Stug. III Ausf. F/8 Late production with Winterketten

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Company: Dragon Models - Website: Visit Site
Provided by: Dragon Models USA - Website: Visit Site
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The Sturmgeschutz III (Stug III) assault gun was the most produced armored vehicle by Germany in WWII. It was built on the Panzer III chassis, initially to provide infantry support but continually modified and improved growing into a very effective tank destroyer.

The Stug III F/8 was produced Sept. - Dec. 1942 with 250 being built. It introduced an improved hull similar to the Panzer III Ausf. J/L with additional armor of 30mm thickness bolted on to speed up production. It mounted the 7.5cm Stuk 40 L/48 gun that would become the standard gun carried throughout the G series.


This is one of Dragon’s “Smart Kits”. It contains over 800 light grey parts, photo etch, metal wire, and the Magic Track type individual track links. Many of the parts are slide molded and over all detail and appearance are excellent!

The instructions are the typical fold out type from Dragon in which we normally see color callouts in Aqueous Hobby Color, Mr. Color, and Model Master numbers. There are 17 assembly steps and a painting and marking guide for three vehicles (one in Norway and two in Russia, one panzer grey with white wash and one Dunkel Gelb with white wash). A small 2”x2” decal sheet is included.

Construction starts with the lower hull. Fit was excellent. In steps 1 and 2, I found that parts R6 and R5 needed to be swapped. I couldn’t find the parts Q38 because they are actually Q22. No other problems were encountered through the rest of the lower hull and fender build, steps 3 - 6.

Steps 7 – 12 build the upper hull sections. Again fit was excellent. I recommend leaving part R11 (hull roof) off until step 16 when all the major assemblies come together to allow you some wiggle room while wrestling the three major components together. Step 11 doesn’t give the hatch hinge deck mounted half part numbers when installing the engine hatches. These are part G40.

Steps 13 – 15 build the gun and fighting compartment. Fit was again excellent with no issues. I painted the interior radome tan overall with the various details picked out in their particular color and weathered with pastels. Note that the gun mantlet and barrel assembly are separate from the breech assembly until step 16/17.

Step 16 - 17 shows the lower hull, fenders, fighting compartment, forward upper, middle upper, engine deck, tracks, a couple other misc assemblies and barrel assembly magically flying together… Ain't gonna happen… The order I came up with is this… Install fenders (W2 and W3) and forward upper hull (D7) first. The part D7 helps hold the fenders in place. The fighting compartment (K) was installed next, with no problems. The upper middle hull (R21) gun barrel (N) and Q34 were next. Fit between the barrel and breech is tight so I had to do some sanding on the breech to make it easier. The center compartment roof (R11) was installed now. I had to sand the sight, on the left hand side of the gun breach, down on top to allow the roof to have enough clearance to seat all the way down as needed. The rear deck (W1) was installed next with no problem, it just clicks into place. The misc parts (tow cables, spare wheels, and track holder) were installed last. The “Winterketten” in this kit are the tracks which have an extension on the side to make them wider to allow better traction on snow and cleats that are installed on alternating tracks to provide grip on ice. The extensions are molded on as part of each track but you have to install the cleats to each of the tracks that you choose too. I chose every fourth track. This was the most tedious part of the build. They were assembled and formed around the road wheels/drive sprockets and then removed for painting.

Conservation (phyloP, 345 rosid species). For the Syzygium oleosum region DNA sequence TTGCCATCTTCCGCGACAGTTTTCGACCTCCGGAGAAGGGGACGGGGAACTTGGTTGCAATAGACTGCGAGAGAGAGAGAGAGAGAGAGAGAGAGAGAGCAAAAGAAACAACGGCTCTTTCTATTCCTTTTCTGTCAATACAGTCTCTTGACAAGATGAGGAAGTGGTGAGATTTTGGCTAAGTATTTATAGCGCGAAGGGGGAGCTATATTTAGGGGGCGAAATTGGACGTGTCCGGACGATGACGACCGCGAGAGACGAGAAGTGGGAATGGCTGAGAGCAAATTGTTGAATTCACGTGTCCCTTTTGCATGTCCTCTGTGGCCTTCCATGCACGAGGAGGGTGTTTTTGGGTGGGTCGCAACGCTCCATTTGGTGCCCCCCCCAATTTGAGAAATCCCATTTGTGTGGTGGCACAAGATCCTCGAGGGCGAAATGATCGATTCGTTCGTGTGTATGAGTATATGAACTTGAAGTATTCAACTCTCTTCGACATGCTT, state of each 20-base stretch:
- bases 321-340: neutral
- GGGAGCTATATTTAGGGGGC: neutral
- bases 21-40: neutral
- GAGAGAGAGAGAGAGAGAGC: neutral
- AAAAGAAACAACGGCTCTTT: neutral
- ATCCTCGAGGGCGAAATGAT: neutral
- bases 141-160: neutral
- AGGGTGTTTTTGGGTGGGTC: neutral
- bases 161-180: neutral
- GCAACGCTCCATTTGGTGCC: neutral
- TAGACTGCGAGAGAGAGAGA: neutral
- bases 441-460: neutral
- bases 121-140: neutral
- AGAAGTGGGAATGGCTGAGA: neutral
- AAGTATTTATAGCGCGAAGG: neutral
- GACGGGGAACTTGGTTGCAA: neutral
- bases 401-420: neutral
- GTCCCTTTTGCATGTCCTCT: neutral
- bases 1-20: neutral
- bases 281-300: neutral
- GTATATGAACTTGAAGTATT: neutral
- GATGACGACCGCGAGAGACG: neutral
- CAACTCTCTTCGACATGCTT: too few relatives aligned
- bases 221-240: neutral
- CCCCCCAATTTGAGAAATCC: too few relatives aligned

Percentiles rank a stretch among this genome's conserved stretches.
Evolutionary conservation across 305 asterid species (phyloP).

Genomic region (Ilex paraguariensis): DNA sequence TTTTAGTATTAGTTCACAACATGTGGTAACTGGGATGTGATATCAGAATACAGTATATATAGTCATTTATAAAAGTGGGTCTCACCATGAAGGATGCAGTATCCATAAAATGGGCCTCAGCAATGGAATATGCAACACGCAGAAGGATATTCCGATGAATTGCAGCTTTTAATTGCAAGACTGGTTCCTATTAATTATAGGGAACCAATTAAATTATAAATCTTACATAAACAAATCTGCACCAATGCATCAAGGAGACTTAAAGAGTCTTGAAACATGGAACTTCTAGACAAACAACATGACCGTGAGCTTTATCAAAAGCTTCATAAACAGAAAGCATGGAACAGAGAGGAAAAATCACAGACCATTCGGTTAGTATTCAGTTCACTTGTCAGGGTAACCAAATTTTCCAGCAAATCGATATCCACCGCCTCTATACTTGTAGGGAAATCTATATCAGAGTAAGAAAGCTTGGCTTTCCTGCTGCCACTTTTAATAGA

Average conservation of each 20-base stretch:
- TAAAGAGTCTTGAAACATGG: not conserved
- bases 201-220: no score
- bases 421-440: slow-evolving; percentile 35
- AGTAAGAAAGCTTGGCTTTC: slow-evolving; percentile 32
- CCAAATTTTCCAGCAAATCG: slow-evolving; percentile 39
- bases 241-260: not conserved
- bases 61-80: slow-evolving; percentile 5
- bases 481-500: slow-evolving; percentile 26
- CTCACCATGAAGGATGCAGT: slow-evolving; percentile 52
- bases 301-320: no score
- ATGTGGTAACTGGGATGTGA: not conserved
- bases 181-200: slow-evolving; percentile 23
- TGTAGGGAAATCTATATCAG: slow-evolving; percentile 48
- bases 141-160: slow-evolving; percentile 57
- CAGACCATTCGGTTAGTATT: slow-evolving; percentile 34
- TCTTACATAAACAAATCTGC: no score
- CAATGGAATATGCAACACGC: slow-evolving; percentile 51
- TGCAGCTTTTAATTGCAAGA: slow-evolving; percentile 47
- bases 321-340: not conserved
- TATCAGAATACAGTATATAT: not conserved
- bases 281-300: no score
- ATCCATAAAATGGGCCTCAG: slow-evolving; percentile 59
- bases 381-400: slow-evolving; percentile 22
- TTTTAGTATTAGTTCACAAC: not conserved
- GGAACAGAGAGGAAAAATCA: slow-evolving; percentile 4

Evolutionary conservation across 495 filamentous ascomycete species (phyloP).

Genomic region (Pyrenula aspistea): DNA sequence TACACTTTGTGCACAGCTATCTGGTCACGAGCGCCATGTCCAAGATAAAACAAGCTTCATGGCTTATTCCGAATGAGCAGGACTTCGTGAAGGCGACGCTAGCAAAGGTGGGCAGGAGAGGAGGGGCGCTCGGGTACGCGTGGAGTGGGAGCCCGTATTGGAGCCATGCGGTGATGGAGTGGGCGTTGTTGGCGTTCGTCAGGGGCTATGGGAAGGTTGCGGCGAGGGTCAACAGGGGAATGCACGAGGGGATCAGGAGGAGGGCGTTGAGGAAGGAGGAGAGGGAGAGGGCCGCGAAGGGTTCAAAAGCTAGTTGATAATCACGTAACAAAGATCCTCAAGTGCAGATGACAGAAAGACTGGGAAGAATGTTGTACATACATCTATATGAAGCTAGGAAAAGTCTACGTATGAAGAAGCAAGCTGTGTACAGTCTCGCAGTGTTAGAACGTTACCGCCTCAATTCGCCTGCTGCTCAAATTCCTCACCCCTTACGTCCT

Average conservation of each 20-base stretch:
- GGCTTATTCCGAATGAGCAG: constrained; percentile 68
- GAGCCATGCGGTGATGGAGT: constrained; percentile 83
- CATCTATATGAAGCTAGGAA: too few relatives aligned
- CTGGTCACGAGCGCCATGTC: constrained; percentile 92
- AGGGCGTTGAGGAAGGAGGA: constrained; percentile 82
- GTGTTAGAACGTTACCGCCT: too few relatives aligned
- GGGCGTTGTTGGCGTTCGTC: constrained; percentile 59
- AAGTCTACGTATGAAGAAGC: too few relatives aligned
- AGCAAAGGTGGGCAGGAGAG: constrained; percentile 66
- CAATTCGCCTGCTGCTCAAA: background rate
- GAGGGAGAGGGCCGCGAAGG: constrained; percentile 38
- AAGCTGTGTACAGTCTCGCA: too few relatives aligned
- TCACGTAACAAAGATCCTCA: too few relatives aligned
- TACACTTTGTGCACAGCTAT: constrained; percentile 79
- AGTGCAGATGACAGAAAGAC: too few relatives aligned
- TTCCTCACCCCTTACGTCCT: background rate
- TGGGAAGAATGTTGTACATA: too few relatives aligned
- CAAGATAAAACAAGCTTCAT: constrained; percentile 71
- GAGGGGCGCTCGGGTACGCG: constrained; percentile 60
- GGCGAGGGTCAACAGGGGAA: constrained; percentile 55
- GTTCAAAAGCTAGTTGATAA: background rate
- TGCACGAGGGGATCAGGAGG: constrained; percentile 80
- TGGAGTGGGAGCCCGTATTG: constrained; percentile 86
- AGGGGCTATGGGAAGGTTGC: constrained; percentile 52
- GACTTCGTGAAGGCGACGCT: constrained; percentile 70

The Stug was painted an overall Tamiya German Grey. A light white wash of Tamiya White was sprayed on next. The tracks were painted a base coat of Tamiya NATO black. The tracks were installed and touched up. All the detail painting was done next using various Tamiya and Model Master paints. National marking decals were applied. And then the Stug was weathered with several shades of pastels.


I enjoyed this build. I find the Stug III very interesting (one of my favorite WWII tanks). Fit was excellent overall. Detail is very good. You get a nicely detailed fighting compartment and the rest of the hatches are position able if you want to go further in your interior details. A couple of crew members and mine will be truly complete. There are the occasional misidentification of parts in the instructions and the fitting together of the major components at the end required some trial and error but they do fit together well once you figure out how… But those minor issues are far outweighed by how nice this kit really is. Much thanks to Dragon USA for this kit!!!


Submitted by Kier smart (not verified) on Fri, 2023-06-23 05:14


At what point during the build would you suggest painting the interior as I don't particularly wish to completely build and then paint if I can help it. What would you think?

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